The Glenns – father , Eugene, and sons, Don and Brian – are three such unreasonable men, and they are benefiting enormously because of it.
As interest in precision farming gained steam in the mid-1990s, the Glenns quickly grasped how they could use it to “adapt the world” to their own unique circumstances: Growing corn and soybeans in a region devoted almost exclusively to cotton.
They entered into a three-year agreement with the Alabama Cooperative Extension System through which their Tennessee Valley farm would function as a huge experiment in precision farming in return for equipment and valuable technical assistance learning how to use the new technology.
Money for the initial research was provided by the Grain Crop Check-off, “an example of farming helping farmers,” as Alabama Extension agronomist Paul Mask, project coordinator, describes it.
Phase one of the project involved equipping the Glenns’ combine with a yield monitor.
“This gave us an idea of the variability of their yields and allowed us to concentrate on those areas of the field that could be managed more efficiently,” says Mask.
Using the data acquired from this yield monitoring enabled the Glenns to develop a strategy for applying variable rates of fertilizer, lime and, most notably, nitrogen levels on corn.
“You take this hill up here,” says Don Glenn, gesturing to his right. “During a good year, it’s going to make 80 or 90 bushels of corn. But you fall off into that bottom,” he adds, pointing farther to the left, “and you see about 160 to 180 bushels of corn.
“Considering that it takes roughly a unit of nitrogen to raise one bushel of corn, 80 bushels here versus 160 or more bushels there amount to vast differences in nitrogen needs,” he says. “But with precision farming, we can go in with prescription and put it where it’s needed. It not only cuts costs but is environmentally sound because we avoid putting out nitrogen that will not be used by the plants and that eventually will leach into the groundwater.”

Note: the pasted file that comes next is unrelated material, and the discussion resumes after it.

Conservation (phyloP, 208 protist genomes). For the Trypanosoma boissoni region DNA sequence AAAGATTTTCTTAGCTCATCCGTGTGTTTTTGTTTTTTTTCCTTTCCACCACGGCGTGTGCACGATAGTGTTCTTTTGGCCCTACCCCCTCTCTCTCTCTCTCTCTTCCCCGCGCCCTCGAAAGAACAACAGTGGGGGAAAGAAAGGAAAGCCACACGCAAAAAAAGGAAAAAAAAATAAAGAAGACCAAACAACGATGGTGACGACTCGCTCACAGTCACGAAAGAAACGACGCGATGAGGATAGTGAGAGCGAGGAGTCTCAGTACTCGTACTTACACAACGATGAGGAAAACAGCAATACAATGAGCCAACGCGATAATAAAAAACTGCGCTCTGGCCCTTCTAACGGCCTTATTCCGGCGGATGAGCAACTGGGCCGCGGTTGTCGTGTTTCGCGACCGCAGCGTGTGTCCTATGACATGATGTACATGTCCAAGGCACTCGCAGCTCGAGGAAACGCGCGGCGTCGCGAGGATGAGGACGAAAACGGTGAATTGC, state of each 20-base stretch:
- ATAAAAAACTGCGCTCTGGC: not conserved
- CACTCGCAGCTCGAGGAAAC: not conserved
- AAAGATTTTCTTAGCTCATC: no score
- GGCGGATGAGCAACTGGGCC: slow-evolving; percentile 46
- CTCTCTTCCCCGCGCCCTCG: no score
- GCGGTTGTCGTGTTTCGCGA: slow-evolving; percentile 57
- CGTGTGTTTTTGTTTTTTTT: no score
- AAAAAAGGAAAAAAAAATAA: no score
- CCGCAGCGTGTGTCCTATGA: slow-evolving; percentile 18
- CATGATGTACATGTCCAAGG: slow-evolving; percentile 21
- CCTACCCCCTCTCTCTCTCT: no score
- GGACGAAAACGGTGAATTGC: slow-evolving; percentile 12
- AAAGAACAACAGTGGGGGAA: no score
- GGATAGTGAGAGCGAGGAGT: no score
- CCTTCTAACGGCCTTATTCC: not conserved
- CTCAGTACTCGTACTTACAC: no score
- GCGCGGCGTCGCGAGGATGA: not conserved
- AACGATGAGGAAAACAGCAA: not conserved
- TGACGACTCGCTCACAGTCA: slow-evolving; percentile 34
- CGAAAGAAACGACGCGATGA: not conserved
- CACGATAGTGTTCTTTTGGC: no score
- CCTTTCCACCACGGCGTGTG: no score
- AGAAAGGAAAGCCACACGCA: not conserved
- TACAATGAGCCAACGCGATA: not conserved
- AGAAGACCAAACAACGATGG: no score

Adopting this technology has not enabled the Glenns to farm by the foot, but it has brought them very close, Don says.
“It’s essentially allowed us to turn every acre we plant, every crop we grow into a research project,” he says. “We got a 150 acres of corn planted this time in what I call a split planter. Using a 12-row planter, we planted six rows on one side with a corn hybrid, while the other six rows were planted in the same hybrid, but with Bt.”
The yield data, coupled with soil-type data they have collected, also has enabled the Glenns to do a better job matching corn and soybean varieties with the right soil type – another source of cost savings. And the way they do it almost reads like a science fiction novel.
“When we plant a field, an iPAQ (hand-held computer) is hooked up to a GPS receiver, logging where each variety is planted,” Don says.
“That way, when we harvest, we don’t have to go to the trouble of programming into the yield monitor where all of these varieties were planted. We just go out and harvest. And when winter comes, we sit down and overlay the planting maps onto the yield maps to see what the yield was by variety. Then, we pull the soil-type maps to determine what the varieties’ yields were across different soil types.”
There is the additional issue of labor. Raising corn and soybeans in the Tennessee Valley is difficult enough without the added challenge of finding and keeping farm labor. Fortunately for the Glenns, precision-farming techniques, coupled with the adoption of other practices, such as conservation tillage, have allowed them to remain an exclusively family-operated farm.
“A cotton farm this size would probably have between eight and 10 people on it,” Mask says. “But they’ve learned how to substitute technology for labor by becoming more efficient with every facet of their operation.
“All things considered, it’s easy to understand why they are among the top 1 percent among precision farmers.”
Jim Langcuster writes for the Alabama Cooperative Extension Service.